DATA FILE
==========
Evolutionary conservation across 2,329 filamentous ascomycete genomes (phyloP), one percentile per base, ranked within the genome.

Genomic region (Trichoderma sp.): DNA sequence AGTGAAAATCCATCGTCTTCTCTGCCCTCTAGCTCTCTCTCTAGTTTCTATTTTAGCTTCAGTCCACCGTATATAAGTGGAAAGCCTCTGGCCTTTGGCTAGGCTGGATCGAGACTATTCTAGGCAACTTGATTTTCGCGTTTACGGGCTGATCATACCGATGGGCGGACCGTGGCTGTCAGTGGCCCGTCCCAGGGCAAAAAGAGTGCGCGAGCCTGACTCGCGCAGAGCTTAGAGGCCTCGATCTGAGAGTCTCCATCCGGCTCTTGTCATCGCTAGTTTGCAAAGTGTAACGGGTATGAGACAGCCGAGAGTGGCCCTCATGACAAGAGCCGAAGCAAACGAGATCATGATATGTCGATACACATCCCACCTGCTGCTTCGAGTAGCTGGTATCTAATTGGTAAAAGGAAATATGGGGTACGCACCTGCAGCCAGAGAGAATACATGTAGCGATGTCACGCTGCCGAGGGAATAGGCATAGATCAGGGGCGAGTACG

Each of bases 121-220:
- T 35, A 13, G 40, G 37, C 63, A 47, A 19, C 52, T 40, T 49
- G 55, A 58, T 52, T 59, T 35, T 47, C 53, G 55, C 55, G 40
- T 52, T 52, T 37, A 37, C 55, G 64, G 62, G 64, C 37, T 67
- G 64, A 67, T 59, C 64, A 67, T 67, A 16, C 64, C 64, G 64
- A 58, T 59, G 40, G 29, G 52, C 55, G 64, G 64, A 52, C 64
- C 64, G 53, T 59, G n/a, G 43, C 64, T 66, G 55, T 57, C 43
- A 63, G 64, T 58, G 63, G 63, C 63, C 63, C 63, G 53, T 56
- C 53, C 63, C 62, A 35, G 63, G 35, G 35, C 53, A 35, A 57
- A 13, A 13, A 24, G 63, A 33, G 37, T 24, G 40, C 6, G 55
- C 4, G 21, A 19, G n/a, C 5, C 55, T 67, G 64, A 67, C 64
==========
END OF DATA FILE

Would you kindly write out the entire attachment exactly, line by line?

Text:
Evolutionary conservation across 2,329 filamentous ascomycete genomes (phyloP), one percentile per base, ranked within the genome.

Genomic region (Trichoderma sp.): DNA sequence AGTGAAAATCCATCGTCTTCTCTGCCCTCTAGCTCTCTCTCTAGTTTCTATTTTAGCTTCAGTCCACCGTATATAAGTGGAAAGCCTCTGGCCTTTGGCTAGGCTGGATCGAGACTATTCTAGGCAACTTGATTTTCGCGTTTACGGGCTGATCATACCGATGGGCGGACCGTGGCTGTCAGTGGCCCGTCCCAGGGCAAAAAGAGTGCGCGAGCCTGACTCGCGCAGAGCTTAGAGGCCTCGATCTGAGAGTCTCCATCCGGCTCTTGTCATCGCTAGTTTGCAAAGTGTAACGGGTATGAGACAGCCGAGAGTGGCCCTCATGACAAGAGCCGAAGCAAACGAGATCATGATATGTCGATACACATCCCACCTGCTGCTTCGAGTAGCTGGTATCTAATTGGTAAAAGGAAATATGGGGTACGCACCTGCAGCCAGAGAGAATACATGTAGCGATGTCACGCTGCCGAGGGAATAGGCATAGATCAGGGGCGAGTACG

Each of bases 121-220:
- T 35, A 13, G 40, G 37, C 63, A 47, A 19, C 52, T 40, T 49
- G 55, A 58, T 52, T 59, T 35, T 47, C 53, G 55, C 55, G 40
- T 52, T 52, T 37, A 37, C 55, G 64, G 62, G 64, C 37, T 67
- G 64, A 67, T 59, C 64, A 67, T 67, A 16, C 64, C 64, G 64
- A 58, T 59, G 40, G 29, G 52, C 55, G 64, G 64, A 52, C 64
- C 64, G 53, T 59, G n/a, G 43, C 64, T 66, G 55, T 57, C 43
- A 63, G 64, T 58, G 63, G 63, C 63, C 63, C 63, G 53, T 56
- C 53, C 63, C 62, A 35, G 63, G 35, G 35, C 53, A 35, A 57
- A 13, A 13, A 24, G 63, A 33, G 37, T 24, G 40, C 6, G 55
- C 4, G 21, A 19, G n/a, C 5, C 55, T 67, G 64, A 67, C 64